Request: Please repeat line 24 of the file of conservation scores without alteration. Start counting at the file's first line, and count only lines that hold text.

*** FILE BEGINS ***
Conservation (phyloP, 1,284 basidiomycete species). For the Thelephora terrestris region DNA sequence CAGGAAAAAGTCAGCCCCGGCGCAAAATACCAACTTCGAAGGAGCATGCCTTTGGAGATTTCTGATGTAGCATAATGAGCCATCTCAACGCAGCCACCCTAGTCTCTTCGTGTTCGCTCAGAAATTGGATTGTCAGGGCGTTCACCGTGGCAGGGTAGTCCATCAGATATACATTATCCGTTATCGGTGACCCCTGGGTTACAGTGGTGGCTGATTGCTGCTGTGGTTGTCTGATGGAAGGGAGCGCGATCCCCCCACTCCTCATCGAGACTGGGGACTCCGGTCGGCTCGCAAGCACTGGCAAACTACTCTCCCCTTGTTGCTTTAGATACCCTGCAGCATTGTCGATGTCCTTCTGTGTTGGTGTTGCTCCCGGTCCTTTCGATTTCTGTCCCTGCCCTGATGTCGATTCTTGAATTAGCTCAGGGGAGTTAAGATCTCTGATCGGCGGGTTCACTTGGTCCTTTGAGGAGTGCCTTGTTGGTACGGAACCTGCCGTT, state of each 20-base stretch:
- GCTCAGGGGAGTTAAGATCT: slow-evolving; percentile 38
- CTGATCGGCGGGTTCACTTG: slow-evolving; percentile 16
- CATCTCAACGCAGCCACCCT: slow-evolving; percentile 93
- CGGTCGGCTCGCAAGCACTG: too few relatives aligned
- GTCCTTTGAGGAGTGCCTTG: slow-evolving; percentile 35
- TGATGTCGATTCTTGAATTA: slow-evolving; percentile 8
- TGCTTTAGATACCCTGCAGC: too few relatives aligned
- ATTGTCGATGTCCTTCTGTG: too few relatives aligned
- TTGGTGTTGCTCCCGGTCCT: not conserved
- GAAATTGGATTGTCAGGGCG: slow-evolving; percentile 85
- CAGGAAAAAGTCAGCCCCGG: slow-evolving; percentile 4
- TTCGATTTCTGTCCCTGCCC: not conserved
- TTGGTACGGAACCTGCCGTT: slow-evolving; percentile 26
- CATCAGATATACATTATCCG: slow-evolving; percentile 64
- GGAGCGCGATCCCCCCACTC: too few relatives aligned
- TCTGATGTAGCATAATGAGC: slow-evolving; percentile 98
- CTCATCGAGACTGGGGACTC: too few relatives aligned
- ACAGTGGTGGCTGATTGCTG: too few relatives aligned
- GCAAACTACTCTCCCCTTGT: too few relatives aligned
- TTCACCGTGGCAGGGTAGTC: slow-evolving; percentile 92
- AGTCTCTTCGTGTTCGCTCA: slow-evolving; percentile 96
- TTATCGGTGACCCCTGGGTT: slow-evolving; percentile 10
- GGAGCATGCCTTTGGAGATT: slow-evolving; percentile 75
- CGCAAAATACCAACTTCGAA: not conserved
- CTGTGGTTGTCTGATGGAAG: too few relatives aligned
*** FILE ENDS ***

- GGAGCATGCCTTTGGAGATT: slow-evolving; percentile 75